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NR 2003-26
September 24, 2003

Contact: Ed Wilson
Mark Oldfield
Don Drysdale
(916) 323-1886

CALIFORNIA GEOLOGICAL SURVEY RELEASES
TWO SEISMIC HAZARD ZONE MAPS FOR L.A. COUNTY

SACRAMENTO – The state today released two maps that identify parts of Los Angeles County that must take precautions to avoid the potentially devastating affects of large earthquakes.

The Department of Conservation’s California Geological Survey produced these Seismic Hazard Zone maps, which improve public safety and impact planners, developers and real estate transactions.

The maps define zones where there is evidence that liquefaction or landslides are more likely to take place during damaging earthquakes, generally those with a magnitude of 5.5 or greater. Liquefaction occurs when water-saturated sandy soil is shaken and, much like quicksand, temporarily cannot support buildings or other heavy structures. Liquefied soil can cause the ground to crack and move, resulting in damage to structures, buried pipelines and utilities.

One of the new maps is of the Acton Quadrangle in central Los Angeles County, centered about 20 miles east of the Santa Clarita Civic Center and 27 miles north of the Los Angeles Civic Center. The other is of the Pacifico Mountain Quadrangle; the center of the area is 10 miles south of Palmdale and 30 miles north of downtown Los Angeles.

If property is located in a Zone of Required Investigation, the local building department must require geologic studies before projects are issued permits. Also, property sellers and real estate agents must inform buyers if property they're selling is in a Seismic Hazard Zone, as is the case when property is in a designated flood zone.

“Knowing where these hazards are improves public safety,” DOC Darryl Young said. “Once you define the problem, you can take steps to minimize the danger.”

In many cases, it is cost effective to retrofit houses and buildings to minimize the effects of severe shaking, which causes most of the damage in big earthquakes. Local public libraries have a number of publications that can be used as guides to making homes more earthquake-ready.

It is generally not as cost effective to retrofit an existing building for the impacts of liquefaction or landslides as it is to build in safety features at the design stage. Thus, design changes to better protect life and property during future earthquakes -- such as deep foundations in liquefaction zones and slope stabilization in landslide zones – are required before new developments are approved and built.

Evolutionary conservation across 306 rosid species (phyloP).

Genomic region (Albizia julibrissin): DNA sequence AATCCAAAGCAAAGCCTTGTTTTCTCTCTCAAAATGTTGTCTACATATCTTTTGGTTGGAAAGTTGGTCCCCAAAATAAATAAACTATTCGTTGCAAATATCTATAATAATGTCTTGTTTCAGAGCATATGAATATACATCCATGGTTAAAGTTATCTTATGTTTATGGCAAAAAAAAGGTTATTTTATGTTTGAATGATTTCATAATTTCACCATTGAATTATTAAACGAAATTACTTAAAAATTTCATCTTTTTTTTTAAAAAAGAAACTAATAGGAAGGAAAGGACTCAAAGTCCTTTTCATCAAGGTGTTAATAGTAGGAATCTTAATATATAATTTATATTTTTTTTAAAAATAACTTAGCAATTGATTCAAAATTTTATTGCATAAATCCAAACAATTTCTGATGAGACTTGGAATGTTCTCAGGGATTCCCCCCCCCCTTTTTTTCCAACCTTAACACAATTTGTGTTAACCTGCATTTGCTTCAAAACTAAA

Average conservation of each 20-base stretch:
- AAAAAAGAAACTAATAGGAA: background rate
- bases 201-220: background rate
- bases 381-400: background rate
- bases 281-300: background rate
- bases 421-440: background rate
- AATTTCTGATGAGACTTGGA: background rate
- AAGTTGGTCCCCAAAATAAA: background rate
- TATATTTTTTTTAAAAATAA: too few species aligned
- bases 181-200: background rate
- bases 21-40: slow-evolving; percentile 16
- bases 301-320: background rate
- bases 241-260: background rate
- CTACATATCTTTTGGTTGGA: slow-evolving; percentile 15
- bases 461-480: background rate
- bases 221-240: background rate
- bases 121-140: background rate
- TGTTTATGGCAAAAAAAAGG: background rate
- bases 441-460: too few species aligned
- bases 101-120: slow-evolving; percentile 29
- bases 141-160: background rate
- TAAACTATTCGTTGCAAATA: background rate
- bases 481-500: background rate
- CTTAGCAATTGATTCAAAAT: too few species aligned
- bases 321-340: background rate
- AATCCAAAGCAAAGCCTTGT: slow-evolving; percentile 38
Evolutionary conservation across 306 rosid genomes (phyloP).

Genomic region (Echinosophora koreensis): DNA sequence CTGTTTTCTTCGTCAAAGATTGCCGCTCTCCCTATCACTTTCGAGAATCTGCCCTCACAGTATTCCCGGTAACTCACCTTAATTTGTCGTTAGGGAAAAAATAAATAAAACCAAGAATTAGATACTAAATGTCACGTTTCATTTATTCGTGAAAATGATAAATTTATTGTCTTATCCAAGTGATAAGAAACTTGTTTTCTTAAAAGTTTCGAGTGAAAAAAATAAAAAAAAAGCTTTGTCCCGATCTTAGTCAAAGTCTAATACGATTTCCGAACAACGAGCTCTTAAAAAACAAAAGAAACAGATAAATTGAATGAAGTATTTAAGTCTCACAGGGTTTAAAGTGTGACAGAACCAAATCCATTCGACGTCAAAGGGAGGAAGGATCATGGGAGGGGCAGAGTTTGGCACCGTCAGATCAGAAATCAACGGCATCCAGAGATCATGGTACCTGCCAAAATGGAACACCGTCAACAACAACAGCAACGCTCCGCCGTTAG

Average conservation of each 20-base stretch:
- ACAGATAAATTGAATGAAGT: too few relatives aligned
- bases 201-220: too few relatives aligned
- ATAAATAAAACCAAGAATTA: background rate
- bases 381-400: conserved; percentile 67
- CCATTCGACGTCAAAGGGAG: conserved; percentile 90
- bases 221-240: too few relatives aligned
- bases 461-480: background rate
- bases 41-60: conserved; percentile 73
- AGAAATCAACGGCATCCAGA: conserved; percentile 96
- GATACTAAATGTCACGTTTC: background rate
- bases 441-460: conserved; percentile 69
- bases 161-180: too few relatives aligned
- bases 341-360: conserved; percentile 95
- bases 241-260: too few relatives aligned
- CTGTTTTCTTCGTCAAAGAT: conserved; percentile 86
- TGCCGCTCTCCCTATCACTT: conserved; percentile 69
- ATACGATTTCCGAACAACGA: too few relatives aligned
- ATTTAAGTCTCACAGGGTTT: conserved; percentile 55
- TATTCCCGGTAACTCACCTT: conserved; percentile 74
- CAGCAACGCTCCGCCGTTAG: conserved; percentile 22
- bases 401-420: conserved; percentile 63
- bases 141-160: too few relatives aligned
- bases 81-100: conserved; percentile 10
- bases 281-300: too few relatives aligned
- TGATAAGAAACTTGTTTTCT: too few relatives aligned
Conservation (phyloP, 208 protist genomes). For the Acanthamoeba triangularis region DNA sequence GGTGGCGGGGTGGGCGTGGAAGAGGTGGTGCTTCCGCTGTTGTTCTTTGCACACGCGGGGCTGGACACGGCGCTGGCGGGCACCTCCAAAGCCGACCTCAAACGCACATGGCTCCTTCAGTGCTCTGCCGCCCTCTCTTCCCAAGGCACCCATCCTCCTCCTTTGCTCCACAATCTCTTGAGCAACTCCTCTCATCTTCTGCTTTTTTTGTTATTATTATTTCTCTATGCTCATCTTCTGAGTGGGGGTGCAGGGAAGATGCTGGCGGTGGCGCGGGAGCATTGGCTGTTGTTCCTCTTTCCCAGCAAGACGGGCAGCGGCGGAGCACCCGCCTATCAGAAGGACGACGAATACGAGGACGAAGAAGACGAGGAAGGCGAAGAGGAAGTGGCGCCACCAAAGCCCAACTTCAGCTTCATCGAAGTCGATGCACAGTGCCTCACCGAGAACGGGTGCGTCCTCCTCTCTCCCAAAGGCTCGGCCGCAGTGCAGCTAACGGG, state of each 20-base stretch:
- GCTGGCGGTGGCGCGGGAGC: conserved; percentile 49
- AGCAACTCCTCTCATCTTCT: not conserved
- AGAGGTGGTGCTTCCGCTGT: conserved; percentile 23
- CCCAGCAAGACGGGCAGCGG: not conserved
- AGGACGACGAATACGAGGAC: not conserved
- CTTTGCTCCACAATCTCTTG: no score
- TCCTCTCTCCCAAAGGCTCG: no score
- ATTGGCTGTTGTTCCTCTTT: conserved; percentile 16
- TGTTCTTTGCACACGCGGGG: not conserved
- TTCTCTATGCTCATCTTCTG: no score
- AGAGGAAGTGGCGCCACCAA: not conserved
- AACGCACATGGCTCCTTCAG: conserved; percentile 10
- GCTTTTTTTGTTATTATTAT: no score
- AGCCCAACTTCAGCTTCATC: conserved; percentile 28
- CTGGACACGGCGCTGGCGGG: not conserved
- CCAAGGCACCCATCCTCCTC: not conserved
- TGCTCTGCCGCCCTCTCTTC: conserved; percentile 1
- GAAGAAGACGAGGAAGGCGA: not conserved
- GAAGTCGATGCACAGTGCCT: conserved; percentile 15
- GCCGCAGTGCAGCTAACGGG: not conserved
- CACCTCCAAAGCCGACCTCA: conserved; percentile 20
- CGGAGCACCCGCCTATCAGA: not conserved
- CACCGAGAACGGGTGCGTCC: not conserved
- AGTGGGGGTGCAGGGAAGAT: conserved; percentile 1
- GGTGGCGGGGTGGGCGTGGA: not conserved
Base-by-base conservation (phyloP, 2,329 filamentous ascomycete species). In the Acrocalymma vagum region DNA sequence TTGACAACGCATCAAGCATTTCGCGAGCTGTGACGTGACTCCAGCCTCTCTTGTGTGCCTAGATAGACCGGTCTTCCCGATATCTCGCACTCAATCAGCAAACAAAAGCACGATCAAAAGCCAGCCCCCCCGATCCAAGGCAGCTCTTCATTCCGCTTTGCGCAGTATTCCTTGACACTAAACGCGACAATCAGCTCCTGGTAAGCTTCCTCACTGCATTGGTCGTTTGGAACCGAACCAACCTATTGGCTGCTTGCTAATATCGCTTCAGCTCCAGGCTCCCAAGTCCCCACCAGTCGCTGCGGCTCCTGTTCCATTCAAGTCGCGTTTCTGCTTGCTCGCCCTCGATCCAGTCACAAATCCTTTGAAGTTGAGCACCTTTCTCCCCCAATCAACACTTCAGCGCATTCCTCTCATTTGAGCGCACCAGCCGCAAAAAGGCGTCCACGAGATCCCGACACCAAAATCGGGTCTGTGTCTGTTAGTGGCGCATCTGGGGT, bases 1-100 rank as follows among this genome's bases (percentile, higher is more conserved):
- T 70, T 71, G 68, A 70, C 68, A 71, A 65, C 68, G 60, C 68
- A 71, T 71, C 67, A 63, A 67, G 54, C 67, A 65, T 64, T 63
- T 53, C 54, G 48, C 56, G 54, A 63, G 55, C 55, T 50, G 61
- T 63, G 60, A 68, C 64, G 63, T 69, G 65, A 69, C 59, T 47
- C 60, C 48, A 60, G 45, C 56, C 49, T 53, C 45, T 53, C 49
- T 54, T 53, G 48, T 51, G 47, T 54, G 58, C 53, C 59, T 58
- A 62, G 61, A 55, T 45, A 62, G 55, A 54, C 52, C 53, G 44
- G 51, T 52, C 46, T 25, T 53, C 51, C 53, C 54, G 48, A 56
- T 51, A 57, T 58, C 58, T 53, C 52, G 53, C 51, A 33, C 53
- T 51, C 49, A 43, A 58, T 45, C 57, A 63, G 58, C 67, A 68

“It’s better for public safety, as well as easier and less expensive for builders, to incorporate design changes and make buildings more resistant to these hazards in the construction phase than to rebuild after liquefaction or landslide damage,” Young said.

The Acton Quadrangle map defines liquefaction zones in the bottoms of Soledad Canyon and its major tributary canyons, where significant development is occurring. Landslide zoning covers nearly a fifth of the evaluated portion of the quadrangle (land inside the Angeles National Forest is not zoned). There are numerous steep slopes where rock falls and slides could be triggered by earthquakes.

Nearly the entire Pacifico Mountain Quadrangle is in rugged San Gabriel Mountain terrain. Development at this time is limited to ranching and rural residential areas, although there is a great deal of recreational use. The liquefaction zones are limited to the bottoms of the area’s numerous canyons. About one-fifth of the evaluated area is in landslide zones.

With these new maps, the California Geological Survey has issued 91 official Seismic Hazard Zone Maps, 75 for Southern California and 18 for the Bay Area. Another 13 maps, including several for Los Angeles and Ventura counties, are under review.

DOC/California Geological Survey geologists use computer models as well as analyses of existing geological mapping and hundreds of engineering borings to produce the maps, which are drawn on a scale where one inch equals 2,000 feet.

Color copies of official maps can be purchased through DOC's California Geological Survey at (213) 239-0878, (916) 445-5716, or (415) 904-7707. The maps also can be viewed and downloaded on the Web here.

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